In the midst of the beautiful snow and invigorating cold weather that Mother Winter offers us, (perhaps this is not quite the image that is coming to you, but rather too much snow and too much cold!), it is wonderful to celebrate special occasions. This month we are blessed to celebrate Black History month. Since September of 2020 I have been living and ministering in Pembroke Township (also know as Hopkins Park) at the Sacred Heart Mission Church. This is truly a home mission and one that I am easily growing attached to as my relationship with the parishioners here continues to deepen even though we are hindered by the pandemic. Our population here is predominantly African-American but there is also a growing Latino community, too. This is why celebrating this month is special here.
Recently Keenager News, a publication of Catholic Charities of Chicago published a wonderful article, “On Their Journey to Sainthood” by Mary Ellen Kastenholz which features six black holy women and men who are being considered for sainthood by the Catholic Church. One of them was a Sister of Perpetual Adoration, Sister Thea Bowman from Wisconsin who died in 1990 from breast cancer. (Please read below to learn about the other five people.)
Sister Thea taught school for about 16 years before she became involved in racial and cultural issues. She was frequently sought out by groups and seekers of the truth to discover and act upon concrete action for bringing racial harmony to all peoples. In June of 2020 Fr. Maurice Nutt posted the following about Sr. Thea:
“We have a Mississippian who was a national witness to the possibility of racial healing and reconciliation. Sister Thea believed that we all must work to tear down the walls of racial division in our segregated and polarized society and church by making the effort to truly be in contact with one another: to get to know another’s story, their joys, sorrows, hopes and dreams. She was emphatic that the church as the Body of Christ must first confess her sin of racism, make amends and come to a place of healing and reconciliation. Then and only then can the church be a leader in racial healing globally. Sister Thea said: ‘May the Spirit within us and among us inspire us to keep on keeping on, in our homes and families, in our communities and in our church. May the Spirit inspire us, and may we share our spiritual and cultural gifts with the church and with the world. We’ve come this far by faith. Can’t turn around.’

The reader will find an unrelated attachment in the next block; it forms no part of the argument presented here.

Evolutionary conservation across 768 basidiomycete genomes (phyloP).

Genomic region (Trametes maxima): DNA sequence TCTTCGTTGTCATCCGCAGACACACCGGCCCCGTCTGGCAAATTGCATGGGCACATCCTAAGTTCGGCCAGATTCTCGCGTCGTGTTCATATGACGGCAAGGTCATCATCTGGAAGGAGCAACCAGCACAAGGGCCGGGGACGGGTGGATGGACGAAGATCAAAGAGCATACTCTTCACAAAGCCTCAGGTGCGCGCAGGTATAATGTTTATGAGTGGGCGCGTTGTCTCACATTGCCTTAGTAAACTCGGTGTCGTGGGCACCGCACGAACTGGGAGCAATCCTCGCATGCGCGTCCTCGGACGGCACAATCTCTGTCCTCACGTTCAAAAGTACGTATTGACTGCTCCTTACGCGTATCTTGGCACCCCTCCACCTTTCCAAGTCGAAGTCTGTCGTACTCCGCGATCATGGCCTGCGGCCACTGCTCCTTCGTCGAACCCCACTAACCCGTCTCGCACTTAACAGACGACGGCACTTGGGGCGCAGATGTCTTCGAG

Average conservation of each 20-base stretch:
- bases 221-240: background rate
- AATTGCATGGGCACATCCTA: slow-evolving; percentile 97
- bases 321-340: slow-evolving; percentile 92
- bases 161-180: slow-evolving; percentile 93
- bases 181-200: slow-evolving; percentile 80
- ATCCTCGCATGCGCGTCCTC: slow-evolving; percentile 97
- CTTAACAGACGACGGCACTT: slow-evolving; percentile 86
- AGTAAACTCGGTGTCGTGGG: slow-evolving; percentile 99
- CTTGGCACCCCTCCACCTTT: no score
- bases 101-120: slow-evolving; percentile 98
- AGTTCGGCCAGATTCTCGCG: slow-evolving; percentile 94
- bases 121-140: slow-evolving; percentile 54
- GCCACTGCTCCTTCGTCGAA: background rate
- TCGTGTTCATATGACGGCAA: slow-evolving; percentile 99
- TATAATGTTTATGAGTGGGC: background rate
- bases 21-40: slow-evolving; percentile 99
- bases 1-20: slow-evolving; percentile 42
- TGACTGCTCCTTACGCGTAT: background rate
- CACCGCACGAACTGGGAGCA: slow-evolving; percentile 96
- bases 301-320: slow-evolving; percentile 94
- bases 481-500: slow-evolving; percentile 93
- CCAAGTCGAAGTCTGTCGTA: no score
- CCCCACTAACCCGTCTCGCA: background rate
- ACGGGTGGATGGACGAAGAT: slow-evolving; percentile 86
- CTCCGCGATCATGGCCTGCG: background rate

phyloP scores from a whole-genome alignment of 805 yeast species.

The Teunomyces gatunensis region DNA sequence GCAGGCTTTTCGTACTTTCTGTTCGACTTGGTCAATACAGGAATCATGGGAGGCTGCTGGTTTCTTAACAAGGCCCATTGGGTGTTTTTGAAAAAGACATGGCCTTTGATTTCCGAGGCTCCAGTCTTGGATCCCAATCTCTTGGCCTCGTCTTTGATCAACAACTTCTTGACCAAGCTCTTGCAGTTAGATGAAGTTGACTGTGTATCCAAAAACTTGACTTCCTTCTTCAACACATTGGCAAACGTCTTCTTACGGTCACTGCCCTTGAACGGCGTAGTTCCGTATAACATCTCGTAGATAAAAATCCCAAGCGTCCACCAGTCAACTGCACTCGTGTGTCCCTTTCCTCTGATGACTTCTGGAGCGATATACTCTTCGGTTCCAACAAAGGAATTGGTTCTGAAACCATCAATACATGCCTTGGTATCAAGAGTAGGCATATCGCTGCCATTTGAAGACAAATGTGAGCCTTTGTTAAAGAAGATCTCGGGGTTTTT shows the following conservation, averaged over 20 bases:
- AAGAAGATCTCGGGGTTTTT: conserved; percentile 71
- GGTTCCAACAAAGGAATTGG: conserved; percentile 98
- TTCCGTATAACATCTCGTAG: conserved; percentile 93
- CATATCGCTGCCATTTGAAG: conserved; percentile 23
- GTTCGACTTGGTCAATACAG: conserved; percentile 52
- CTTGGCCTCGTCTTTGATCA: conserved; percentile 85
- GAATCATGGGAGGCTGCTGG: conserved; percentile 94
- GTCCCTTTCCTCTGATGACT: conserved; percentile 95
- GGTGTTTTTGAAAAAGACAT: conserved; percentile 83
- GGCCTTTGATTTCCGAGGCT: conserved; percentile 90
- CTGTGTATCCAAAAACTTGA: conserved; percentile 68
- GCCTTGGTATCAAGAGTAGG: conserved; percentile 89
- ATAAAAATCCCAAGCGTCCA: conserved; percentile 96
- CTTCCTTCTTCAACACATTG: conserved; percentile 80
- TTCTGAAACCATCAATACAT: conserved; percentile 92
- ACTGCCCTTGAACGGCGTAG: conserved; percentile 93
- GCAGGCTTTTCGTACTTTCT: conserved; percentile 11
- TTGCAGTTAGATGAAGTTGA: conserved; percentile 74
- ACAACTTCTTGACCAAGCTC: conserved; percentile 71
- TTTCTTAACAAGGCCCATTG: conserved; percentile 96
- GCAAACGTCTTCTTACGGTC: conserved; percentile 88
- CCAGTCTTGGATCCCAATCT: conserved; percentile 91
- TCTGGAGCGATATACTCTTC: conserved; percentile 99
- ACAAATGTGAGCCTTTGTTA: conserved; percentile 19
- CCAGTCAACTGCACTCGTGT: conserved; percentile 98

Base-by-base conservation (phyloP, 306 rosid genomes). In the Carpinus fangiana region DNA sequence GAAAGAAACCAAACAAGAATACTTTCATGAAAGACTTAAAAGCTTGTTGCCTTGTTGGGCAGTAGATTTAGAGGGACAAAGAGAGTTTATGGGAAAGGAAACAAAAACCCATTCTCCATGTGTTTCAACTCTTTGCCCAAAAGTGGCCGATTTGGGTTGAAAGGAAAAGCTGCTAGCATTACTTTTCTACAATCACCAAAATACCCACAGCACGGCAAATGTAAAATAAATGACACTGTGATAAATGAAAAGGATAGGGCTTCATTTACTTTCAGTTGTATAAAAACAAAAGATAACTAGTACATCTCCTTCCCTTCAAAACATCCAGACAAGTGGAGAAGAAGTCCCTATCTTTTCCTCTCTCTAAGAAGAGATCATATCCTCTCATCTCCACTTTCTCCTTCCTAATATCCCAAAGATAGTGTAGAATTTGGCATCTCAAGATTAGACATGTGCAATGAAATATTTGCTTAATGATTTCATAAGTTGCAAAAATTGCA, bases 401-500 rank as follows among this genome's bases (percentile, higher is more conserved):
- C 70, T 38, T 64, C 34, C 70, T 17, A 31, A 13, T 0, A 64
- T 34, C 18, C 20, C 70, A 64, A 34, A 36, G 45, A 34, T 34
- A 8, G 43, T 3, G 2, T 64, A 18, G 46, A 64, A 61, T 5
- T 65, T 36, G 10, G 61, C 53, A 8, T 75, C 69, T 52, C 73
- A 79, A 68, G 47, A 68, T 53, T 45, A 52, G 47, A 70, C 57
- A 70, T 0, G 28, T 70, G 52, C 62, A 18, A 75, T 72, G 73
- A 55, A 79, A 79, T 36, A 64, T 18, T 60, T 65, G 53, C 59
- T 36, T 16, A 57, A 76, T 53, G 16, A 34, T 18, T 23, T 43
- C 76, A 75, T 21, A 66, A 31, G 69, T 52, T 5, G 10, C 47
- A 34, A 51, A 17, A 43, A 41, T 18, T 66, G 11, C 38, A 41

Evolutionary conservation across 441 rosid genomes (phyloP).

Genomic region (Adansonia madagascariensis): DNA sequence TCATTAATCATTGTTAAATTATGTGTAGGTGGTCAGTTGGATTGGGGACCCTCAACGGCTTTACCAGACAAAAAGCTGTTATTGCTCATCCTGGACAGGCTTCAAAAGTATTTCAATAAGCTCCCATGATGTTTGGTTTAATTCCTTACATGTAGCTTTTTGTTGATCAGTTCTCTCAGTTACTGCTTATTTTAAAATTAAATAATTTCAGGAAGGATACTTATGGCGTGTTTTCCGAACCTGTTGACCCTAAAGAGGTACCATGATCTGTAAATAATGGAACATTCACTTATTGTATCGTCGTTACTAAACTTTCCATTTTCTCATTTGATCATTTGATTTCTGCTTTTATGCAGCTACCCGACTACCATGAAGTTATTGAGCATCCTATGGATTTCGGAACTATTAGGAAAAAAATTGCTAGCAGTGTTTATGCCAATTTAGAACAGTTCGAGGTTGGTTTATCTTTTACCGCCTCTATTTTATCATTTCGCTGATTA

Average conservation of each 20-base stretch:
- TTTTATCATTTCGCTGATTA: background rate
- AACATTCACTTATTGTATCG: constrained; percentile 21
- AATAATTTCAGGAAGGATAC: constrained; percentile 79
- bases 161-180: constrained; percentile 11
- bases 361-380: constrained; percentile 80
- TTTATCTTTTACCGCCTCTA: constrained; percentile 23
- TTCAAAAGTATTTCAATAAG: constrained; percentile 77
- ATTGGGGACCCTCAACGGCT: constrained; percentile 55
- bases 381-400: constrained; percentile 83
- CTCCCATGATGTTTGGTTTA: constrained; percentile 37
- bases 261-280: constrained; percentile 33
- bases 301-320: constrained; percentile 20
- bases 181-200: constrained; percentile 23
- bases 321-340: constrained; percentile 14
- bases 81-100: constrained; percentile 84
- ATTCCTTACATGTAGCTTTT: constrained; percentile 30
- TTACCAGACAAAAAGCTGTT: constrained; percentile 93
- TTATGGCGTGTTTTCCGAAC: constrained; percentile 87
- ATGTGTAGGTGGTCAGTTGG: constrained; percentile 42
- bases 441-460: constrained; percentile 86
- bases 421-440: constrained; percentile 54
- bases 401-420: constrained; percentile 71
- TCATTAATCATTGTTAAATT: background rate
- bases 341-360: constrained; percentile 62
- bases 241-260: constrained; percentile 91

Sister Thea, pray for us!”
There is a key phrase in Sr. Thea’s ideas as explained by Fr. Maurice: the church, as the Body of Christ must confess her sin. Yes, all of us must confess the sin of racism, exclusion and hate. Then we need to publicly and privately make amends which is a clear admittance of one’s sins, so that healing and reconciliation can be a reality. “Then and only then can the church be a leader in racial healing globally.” Let us remember that we are church, too. We are not the official spokespeople for the institutional church, but our lives do speak a lot to the world about who we are and what we believe in. Every single act of confessing, amending and embracing will continue the process of healing no matter how small it is.
To see more about Sr. Thea look for: “Sister Thea: Ole-Time Religion” consists of 4 videos, each with two 15-min programs: “Our Calling, Our Conversion, Our Covenant, and OurSalvation.” Treehaus Communications, Inc. Contact 800-638-4287 or e-mail firstname.lastname@example.org.
There are also many You Tube videos of Sr. Thea. One in particular that is worth seeing is Sr. Thea addressing the American Bishops annual meeting in 1989.
Now we invite your thoughts. Please share in the comments section below. And while you’re here, continue on a virtual mission by reading more of our stories and reflections as we discover together how “We are Mission”.